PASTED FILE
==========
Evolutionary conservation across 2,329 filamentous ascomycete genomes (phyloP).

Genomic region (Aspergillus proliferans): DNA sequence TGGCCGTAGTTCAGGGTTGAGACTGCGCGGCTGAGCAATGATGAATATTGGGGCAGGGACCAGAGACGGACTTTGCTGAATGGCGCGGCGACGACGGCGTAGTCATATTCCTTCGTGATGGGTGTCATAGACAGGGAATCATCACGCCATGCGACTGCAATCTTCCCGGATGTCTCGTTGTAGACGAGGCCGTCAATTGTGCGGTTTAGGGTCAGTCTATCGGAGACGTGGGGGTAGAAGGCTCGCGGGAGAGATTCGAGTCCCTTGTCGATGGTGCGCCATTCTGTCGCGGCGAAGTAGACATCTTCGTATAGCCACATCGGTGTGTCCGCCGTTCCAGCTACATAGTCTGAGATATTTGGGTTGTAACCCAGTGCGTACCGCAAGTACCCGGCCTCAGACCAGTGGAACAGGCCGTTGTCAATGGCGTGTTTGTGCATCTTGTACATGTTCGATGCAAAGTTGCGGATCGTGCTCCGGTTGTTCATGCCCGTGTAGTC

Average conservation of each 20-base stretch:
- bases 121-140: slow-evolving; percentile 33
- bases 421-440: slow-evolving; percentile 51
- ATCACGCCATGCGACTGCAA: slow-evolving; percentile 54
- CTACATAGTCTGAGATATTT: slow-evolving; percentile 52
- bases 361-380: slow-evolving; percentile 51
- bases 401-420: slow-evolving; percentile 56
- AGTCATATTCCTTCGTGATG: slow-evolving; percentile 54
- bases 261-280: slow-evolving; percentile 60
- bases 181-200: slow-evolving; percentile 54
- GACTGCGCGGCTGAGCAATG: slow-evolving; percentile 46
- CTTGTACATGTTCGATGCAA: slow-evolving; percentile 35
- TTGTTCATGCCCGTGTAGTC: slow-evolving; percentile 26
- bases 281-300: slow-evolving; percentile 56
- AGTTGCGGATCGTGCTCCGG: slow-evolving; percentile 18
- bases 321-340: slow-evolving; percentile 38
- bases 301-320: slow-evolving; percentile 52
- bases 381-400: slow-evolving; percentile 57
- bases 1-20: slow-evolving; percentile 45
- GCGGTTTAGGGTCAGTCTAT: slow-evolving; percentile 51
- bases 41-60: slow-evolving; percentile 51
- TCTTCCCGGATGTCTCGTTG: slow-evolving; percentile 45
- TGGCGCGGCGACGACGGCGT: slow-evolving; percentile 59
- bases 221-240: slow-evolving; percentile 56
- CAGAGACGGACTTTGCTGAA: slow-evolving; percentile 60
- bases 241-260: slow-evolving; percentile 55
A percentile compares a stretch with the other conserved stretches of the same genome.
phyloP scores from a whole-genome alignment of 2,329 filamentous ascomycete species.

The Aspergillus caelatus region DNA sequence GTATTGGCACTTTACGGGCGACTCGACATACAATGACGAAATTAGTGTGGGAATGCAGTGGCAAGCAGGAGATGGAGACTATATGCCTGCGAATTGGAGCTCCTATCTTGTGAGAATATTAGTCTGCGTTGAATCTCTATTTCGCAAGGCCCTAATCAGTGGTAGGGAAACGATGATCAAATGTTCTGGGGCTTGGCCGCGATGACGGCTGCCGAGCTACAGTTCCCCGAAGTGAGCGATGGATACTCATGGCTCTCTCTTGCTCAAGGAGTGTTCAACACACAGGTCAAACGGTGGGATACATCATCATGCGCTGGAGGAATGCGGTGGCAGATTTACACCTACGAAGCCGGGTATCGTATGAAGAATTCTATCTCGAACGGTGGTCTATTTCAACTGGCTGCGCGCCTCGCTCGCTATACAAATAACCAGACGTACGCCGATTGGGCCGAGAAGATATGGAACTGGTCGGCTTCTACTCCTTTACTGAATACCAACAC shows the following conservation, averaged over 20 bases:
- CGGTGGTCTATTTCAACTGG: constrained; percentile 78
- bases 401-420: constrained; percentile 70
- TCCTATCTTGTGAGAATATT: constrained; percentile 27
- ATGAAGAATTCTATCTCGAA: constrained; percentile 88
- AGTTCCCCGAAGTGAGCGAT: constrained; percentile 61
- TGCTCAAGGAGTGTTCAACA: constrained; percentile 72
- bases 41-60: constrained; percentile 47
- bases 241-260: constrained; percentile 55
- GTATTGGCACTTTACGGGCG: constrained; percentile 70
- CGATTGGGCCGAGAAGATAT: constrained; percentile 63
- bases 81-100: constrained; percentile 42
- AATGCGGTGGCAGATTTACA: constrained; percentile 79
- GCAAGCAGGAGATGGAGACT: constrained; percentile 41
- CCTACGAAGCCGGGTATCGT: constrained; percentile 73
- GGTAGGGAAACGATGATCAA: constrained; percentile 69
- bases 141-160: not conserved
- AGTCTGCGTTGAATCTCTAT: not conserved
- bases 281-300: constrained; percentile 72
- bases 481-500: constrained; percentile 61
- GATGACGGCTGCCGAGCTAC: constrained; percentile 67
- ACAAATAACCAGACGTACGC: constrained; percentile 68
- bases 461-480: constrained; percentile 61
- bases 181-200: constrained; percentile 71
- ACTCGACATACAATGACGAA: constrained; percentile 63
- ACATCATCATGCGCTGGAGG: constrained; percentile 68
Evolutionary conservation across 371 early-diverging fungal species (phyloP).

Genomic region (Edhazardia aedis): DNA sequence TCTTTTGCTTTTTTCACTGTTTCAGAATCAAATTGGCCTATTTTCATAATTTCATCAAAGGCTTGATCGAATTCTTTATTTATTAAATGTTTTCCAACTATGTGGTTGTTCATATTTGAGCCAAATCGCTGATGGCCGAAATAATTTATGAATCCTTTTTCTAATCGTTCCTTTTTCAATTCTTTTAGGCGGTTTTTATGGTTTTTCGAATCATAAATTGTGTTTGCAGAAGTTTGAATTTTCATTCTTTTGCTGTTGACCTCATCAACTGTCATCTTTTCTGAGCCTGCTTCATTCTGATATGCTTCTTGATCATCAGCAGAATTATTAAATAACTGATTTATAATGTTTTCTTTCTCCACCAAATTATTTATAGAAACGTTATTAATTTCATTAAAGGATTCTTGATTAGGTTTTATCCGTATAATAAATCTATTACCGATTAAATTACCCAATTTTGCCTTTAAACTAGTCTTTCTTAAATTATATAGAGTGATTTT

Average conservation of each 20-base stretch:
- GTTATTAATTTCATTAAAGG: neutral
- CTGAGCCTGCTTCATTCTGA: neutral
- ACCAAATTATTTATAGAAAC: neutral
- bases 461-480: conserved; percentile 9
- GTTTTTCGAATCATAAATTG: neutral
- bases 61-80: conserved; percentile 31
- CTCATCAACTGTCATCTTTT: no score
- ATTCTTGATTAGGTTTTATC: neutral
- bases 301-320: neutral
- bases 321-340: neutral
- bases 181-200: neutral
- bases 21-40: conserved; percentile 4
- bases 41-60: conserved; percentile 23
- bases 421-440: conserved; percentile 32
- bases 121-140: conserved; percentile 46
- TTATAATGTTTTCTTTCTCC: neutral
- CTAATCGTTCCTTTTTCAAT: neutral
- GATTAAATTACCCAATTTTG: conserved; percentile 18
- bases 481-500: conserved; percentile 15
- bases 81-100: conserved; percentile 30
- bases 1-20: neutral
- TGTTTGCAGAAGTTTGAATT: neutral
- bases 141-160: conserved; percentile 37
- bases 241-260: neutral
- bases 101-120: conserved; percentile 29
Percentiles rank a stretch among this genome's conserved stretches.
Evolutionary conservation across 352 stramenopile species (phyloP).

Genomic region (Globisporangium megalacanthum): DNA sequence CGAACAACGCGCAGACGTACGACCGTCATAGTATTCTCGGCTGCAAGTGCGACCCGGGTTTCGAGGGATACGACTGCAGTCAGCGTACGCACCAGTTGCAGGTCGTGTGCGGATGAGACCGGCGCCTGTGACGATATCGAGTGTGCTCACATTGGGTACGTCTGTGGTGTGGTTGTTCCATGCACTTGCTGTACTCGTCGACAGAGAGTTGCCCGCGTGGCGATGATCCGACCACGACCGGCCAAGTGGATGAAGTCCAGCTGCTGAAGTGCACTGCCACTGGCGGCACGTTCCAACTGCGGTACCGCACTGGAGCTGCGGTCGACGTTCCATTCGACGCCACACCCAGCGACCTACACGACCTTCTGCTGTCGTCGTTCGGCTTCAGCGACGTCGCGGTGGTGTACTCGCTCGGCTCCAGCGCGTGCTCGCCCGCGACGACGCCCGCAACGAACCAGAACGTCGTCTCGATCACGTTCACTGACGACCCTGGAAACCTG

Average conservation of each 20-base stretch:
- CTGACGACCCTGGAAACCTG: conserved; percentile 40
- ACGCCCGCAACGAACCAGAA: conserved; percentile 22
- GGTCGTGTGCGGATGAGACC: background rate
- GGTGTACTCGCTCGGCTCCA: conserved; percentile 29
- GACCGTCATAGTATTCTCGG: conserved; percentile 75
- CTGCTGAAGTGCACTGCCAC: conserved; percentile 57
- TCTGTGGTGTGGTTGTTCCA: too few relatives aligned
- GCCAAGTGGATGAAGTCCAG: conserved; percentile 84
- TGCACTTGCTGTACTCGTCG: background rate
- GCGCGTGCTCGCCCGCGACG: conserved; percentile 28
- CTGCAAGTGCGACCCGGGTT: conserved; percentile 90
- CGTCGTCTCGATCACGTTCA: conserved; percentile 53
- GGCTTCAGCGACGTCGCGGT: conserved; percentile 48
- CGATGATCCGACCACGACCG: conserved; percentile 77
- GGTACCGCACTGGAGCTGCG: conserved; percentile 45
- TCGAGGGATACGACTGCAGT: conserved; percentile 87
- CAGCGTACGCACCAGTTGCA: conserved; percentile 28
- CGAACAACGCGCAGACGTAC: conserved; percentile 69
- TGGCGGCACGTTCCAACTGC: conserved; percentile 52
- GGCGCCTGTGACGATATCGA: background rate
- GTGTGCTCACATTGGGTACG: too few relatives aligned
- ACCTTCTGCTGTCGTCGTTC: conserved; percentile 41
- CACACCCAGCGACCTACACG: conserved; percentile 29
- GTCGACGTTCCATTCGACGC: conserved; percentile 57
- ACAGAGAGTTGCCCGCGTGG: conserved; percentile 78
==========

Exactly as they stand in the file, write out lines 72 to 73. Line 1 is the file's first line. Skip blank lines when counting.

- bases 41-60: conserved; percentile 23
- bases 421-440: conserved; percentile 32